Travel: Japan's Usui Pass Is The Perfect 182-Corner Test Track For The Honda NSX

Japan’s Usui Pass Is The Perfect 182-Corner Test Track For The Honda NSX

Avatar By Ken Saito
August 13, 2019
1 comments

Photography by Ken Saito

When Honda lent me a new NSX for a few days to explore the greater Tokyo area last fall, I knew I had to take it out of the city and into the mountains. The most famous spot to hit would be the Hakone Turnpike, but that’s too obvious and often too crowded—it’s where every enthusiast goes when they rent a car out here.

I set the sat-nav north of Tokyo to Gunma Prefecture instead. I’ve been to Gunma a couple of times to drive around and take in the scenery, and it’s a place that has a seemingly infinite supply of roads worth remembering and landscapes to buy plane tickets for. Being only a little more than a two hours’ drive from Tokyo, it was the ideal place for a day trip in the NSX.

I knew it would be a good drive, but I didn’t know what to expect from Honda’s hybrid supercar. Two years down the line and we can’t seem to come to a collective agree on whether it’s brilliant or not. Surely it wouldn’t be a dud though, and I thought that taking it on the famous Usui Pass would be a good test if not a perfect excuse for a perfect day of driving.

Leaving the forever busy Tokyo on a Saturday morning, I exited northward towards the Usui Pass, or the Nakasendo Highway, with the car in “Quiet Mode.” The drive up involved a lot of motorway slogs, with a fair amount of tunnels to keep things entertaining. In “Sport+” the NSX’s twin-turbo V6 wakes up and lets out a lovely howl that made those tunnels all the more enjoyable.

The closer I got to Gunma the harder it became to keep my eyes on the road ahead. Mountains stretched across the horizon, coated with the colors of autumn. Heading off the motorway, the route became immediately exciting. The Usui pass, and later the Usui Bypass, make up an 18-mile stretch of road that loops back around to the popular tourist town of Karuizawa.

The Usui Pass itself is only 7.5 miles long while the Bypass covers the rest, but it has no less than 182 corners crammed in. I don’t need to tell you that I was smiling more than usual as I whirled my way through them. The V6 and electric motor combination provided ample torque everywhere in the rev range, and the hybrid power plant felt very linear overall, a constant shove forwards without anything peaky in the delivery. The steering feel, for an electric setup, was fantastic, and the car cornered like soda getting sucked through a crazy straw despite the weight (it comes in at around 3800lbs). And although it’s made in America, the NSX still fits comfortably (most of the time) in its lane on a Japanese mountain road.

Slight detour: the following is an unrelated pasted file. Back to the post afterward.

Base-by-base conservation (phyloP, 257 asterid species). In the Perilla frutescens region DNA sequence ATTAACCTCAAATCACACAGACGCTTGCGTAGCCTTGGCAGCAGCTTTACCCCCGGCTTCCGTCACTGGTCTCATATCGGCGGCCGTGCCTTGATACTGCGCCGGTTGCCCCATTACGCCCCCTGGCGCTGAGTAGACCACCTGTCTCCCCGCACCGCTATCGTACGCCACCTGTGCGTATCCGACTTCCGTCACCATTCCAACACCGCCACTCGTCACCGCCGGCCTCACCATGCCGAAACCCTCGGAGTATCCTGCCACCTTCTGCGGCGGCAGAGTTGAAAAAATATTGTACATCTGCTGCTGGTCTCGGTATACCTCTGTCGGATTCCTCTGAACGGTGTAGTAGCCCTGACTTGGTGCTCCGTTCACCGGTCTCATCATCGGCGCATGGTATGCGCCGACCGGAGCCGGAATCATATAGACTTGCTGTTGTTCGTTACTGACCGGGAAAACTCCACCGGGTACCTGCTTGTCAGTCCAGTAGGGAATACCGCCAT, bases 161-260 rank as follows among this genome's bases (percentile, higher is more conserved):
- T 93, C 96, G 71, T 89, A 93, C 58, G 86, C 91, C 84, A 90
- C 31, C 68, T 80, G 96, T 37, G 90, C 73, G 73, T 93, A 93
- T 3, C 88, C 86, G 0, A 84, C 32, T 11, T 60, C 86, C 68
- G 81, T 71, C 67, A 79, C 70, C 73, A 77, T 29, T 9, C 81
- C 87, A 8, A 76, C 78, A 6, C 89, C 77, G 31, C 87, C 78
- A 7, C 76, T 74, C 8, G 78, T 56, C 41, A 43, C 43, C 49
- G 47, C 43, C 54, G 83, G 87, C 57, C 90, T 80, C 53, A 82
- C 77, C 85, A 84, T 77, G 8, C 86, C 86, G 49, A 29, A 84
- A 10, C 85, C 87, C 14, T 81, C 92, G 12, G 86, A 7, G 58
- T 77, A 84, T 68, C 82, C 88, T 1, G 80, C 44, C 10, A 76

The constant comparisons to the original car are to be expected, and though much has changed from then to now, the big ideas behind the NSX are the same as they always were, just with a different execution. It’s still a more mature, livable supercar than its peers, and one that democratizes high-tech sports car gear—the original was a mid-engine aluminum supercar that could be driven on the morning commute in wintertime, and when the new NSX was launched it occupied its own niche as something like an entry-level alternative to the halo hybrid hypercars. 

Back on the Usui Pass, there weren’t many places to stop and take photos without causing problems, but we made sure to snap a few in front of the Pass’s landmark Megane-Bashi Bridge. Later, a brief stop at a rest area along the road surprised us with a Honda Civic Type R to park next to, which somehow made the NSX look a bit more tame in comparison. That’s not a bad thing though, the relative subtlety of this supercar in the presence of more typical mountain-carving fare. Not to say the NSX flies under the radar—nearly everyone we saw on the mountain did a double take before disappearing around the next bend—but it is nice to have something with this much performance on tap without the aesthetics that scream “look” as loud as possible.

With the last of the day’s light left, I pulled over next to Lake Usui for a few parting shots and moments with the car. I loved taking it on the Pass and getting familiar with a car that I’ve been curious about for years. The common gripes with the new NSX often conclude with the price, but I won’t weigh in on that because how can you assign an accurate value to the opportunity I had? It was frankly wonderful to drive, but I’d be kidding if the road I was on didn’t have more than a little to do with that feeling.

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You’re totally directly about the NSX not having the bit of leeway it had the first run through around of having to refuse rivalry. I would ordinarily say that Honda could have a favorable position over the present yield of supercars on the off chance that they made the vehicle pretty, at any rate, at that point it would be interesting. http://www.essayempire.co.uk